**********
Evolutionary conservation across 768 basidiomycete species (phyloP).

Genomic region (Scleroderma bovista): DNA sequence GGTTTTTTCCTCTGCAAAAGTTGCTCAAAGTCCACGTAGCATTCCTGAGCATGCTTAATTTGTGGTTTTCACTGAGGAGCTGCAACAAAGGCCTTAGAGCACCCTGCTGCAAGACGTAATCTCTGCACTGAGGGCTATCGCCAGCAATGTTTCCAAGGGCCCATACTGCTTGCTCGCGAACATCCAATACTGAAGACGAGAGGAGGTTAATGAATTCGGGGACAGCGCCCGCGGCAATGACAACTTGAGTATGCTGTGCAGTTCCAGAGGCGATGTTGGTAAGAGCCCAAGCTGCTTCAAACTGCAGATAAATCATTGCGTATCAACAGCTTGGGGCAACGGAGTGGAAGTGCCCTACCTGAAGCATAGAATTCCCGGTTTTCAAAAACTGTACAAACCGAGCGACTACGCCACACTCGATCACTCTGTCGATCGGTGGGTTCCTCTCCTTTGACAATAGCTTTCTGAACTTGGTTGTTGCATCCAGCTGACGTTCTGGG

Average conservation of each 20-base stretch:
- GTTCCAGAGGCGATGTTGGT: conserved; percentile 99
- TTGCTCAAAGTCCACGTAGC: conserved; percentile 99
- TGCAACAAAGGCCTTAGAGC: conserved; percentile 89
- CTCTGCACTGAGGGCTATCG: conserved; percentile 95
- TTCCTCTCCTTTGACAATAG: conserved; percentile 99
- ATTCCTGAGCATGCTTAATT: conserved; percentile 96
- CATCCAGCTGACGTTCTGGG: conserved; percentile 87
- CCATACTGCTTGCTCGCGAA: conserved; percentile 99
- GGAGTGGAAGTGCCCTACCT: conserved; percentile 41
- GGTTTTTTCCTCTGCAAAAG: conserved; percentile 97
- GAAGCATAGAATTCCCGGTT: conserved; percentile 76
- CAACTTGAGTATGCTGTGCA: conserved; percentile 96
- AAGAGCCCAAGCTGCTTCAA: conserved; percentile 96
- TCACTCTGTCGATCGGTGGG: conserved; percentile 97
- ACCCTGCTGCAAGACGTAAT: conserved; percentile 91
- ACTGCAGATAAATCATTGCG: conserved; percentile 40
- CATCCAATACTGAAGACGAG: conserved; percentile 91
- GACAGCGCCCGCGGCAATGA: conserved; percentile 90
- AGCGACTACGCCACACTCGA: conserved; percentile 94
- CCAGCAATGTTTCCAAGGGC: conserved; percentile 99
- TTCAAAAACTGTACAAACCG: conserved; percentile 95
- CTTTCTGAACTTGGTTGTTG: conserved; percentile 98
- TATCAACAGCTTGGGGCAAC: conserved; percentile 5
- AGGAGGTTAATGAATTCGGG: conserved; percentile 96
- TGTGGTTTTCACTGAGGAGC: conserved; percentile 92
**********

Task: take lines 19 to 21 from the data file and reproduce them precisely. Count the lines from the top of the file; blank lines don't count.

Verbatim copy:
- ACTGCAGATAAATCATTGCG: conserved; percentile 40
- CATCCAATACTGAAGACGAG: conserved; percentile 91
- GACAGCGCCCGCGGCAATGA: conserved; percentile 90